Case Law Updates

Supreme Court Holds Trademark Licensees Can Continue Using Marks after Termination by Bankrupt Licensors, but Leaves Goodwill Exposed

Written by. Rex A. Donnelly The Supreme Court’s May 20 decision in Mission Product Holdings, Inc. v. Tempnology, LLC resolved a dispute among the circuits and may have had some trademark licensees breathing a sigh of relief – no longer will a debtor-in-possession-licensor’s rejection of a license agreement terminate all rights of the licensee to […]

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Discretionary Denials Gain Momentum at the Patent Trial and Appeal Board

Written by: Benjamin E. Leace & Christopher H. Blaszkowski On May 7, 2019, Patent Trial and Appeal Board (PTAB) designated multiple decisions as precedential and informative.  Each of the newly designated decisions described below relate to the PTAB’s inherent authority under 35 U.S.C. § 325(d) and 35 U.S.C. § 314(a) to deny institution even where […]

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Alice Meets Automotive: Electric Vehicle Charging Patents Found Abstract at Federal Circuit

Written by: Andrew J. Koopman In ChargePoint, Inc. v. SemaConnect, Inc., the Federal Circuit has affirmed a ruling of patent ineligible subject matter for four patents covering electric vehicle charging technology.  The Court’s ruling, which affirmed the District of Maryland’s grant of a motion to dismiss under 35 U.S.C. § 101, sheds doubt on the vitality […]

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IPR Appeal? Not Without Standing (and not if Moot), According to the Federal Circuit.

Written by: James Matthew Gould There is now a clear line between the statutory right of any party (other than the patent owner) to file a petition for inter partes review (IPR), and the additional Article III requirements to appeal an adverse final written decision resulting from that proceeding.  Relying on this new distinction yesterday, […]

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Under AIA, A Sale is A Sale (and Invalidating), Even If Confidential

Written by: Christopher H. Blaszkowski Today, the Supreme Court applied long-standing case law to the America Invents Act (2012) (“AIA”) in holding that a commercial sale, even if kept confidential, is invalidating as it places the invention “on sale” under 35 U.S.C. §102(a)(1).  Helsinn Healthcase S.A. (“Helsinn”) is a pharmaceutical company that developed and produced […]

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Post Grant Proceedings to Apply Phillips Claim Construction Standard to All Petitions Filed On or After November 13, 2018

Written by: Christopher H. Blaszkowski On October 10, 2018, the U.S. Patent and Trademark Office issued a final rule changing the claim construction standard applied during inter partes review, post-grant review, and covered business method proceedings (collectively, “AIA proceedings”).  The final rule revises the claim construction standard in AIA proceedings from the previously applied broadest […]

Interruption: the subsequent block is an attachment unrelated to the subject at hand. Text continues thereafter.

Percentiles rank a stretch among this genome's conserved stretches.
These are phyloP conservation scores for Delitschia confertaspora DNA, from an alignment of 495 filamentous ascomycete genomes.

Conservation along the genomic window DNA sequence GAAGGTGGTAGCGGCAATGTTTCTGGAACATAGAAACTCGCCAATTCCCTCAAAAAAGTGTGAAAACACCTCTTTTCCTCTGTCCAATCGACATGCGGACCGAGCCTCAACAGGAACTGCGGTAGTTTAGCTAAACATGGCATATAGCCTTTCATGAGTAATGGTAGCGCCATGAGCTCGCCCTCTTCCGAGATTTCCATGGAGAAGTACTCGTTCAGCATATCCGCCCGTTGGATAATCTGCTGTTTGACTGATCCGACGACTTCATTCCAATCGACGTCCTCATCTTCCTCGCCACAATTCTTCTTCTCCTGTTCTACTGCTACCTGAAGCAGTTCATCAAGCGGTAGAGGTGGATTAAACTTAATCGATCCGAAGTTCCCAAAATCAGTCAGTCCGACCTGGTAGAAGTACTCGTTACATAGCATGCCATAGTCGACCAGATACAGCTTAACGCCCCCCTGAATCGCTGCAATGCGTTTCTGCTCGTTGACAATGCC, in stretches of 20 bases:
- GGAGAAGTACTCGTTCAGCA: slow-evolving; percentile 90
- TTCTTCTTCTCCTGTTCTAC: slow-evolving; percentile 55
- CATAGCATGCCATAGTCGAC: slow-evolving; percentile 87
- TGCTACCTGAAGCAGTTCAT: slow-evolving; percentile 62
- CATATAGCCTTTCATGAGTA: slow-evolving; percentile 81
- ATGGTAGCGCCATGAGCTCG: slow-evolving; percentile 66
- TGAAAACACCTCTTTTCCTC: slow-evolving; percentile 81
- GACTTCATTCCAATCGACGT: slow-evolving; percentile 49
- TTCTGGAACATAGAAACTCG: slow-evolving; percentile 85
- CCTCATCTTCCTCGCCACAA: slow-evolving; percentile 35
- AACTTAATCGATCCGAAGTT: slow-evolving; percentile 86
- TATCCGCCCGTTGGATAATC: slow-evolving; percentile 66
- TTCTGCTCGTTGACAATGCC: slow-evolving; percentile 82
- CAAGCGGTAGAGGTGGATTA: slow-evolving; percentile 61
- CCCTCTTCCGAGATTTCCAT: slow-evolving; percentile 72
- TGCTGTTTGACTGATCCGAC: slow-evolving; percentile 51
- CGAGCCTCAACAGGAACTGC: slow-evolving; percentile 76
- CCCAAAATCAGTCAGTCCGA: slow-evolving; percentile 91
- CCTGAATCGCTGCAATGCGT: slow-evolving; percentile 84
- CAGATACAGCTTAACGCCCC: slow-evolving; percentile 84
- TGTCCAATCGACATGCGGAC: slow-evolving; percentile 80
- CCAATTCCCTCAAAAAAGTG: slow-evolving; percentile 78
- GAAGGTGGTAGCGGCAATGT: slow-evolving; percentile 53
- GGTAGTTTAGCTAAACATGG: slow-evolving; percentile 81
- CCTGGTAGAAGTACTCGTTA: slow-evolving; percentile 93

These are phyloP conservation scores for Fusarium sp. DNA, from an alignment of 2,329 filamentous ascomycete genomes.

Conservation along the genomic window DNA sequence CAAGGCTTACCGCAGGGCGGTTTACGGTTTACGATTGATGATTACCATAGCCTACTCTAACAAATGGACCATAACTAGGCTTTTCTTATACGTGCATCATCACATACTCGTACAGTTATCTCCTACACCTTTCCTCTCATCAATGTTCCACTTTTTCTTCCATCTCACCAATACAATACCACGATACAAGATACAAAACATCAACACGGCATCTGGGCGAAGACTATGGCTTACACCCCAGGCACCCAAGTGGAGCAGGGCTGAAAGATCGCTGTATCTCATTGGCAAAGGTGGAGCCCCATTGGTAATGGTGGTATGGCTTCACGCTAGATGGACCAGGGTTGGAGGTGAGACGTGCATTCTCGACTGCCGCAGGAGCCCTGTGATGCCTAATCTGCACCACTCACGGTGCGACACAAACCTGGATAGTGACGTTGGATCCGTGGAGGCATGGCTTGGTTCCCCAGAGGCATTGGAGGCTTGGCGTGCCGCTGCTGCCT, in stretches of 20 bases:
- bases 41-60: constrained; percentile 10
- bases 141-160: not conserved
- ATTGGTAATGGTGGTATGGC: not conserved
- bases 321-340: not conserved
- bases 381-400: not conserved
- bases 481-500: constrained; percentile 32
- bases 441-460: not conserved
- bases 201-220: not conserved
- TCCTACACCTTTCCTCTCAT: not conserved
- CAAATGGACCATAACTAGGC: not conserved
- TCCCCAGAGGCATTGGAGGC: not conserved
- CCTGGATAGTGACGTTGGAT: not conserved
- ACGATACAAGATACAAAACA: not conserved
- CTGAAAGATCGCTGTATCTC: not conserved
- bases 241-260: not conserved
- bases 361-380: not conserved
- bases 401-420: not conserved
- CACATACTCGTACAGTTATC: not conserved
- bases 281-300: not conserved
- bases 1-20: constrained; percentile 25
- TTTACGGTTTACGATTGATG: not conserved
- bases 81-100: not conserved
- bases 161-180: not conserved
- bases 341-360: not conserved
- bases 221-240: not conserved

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USPTO Proposes Rulemaking to Require the PTAB to Construe Claims According to Phillips in AIA Trials

Written by: Christopher H. Blaszkowski & Alyssa R.M. Pugh The USPTO has issued a notice of proposed rulemaking concerning its intention to replace the current “broadest reasonable interpretation” (BRI) claim construction standard in AIA trials with the “ordinary and customary meaning” standard set forth in Phillips v. AWH Corp., 415 F.3d 1303, 1313 (Fed. Cir. […]

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The PTAB’s New “Binary Decision” to Institute in AIA Trials—All Claims and All Grounds of Invalidity, or None at All

Written by: Christopher H. Blaszkowski Just a few weeks ago, the U.S. Supreme Court issued SAS Institute Inc. v. Iancu, holding that that the Patent Trial and Appeal Board (PTAB) must issue a final written decision as to any patent claim challenged by an IPR petitioner. Two days later, the PTAB issued written guidance explaining that it will, […]

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Inter Partes Review Is Here To Stay – Supreme Court Upholds Constitutionality

Written by: Christopher H. Blaszkowski & Alyssa R.M. Pugh In a 7-2 decision, Justice Thomas delivered an opinion in Oil States Energy Services, LLC v. Greene’s Energy Group, LLC holding that the inter partes review process is constitutional under both Article III and the Seventh Amendment. The determinative issue before the Court was whether patent […]

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Federal Circuit Paves the Way for Easier Claim Amendments During Inter Partes Review

Written by: Benjamin E. Leace & Christopher H. Blaszkowski In a long awaited decision, the en banc Federal Circuit ruled today that the patent owner does not bear the burden of demonstrating the patentability of any claim amendments made during an inter partes review (“IPR”).  Depending on how the United States Patent and Trademark Office […]

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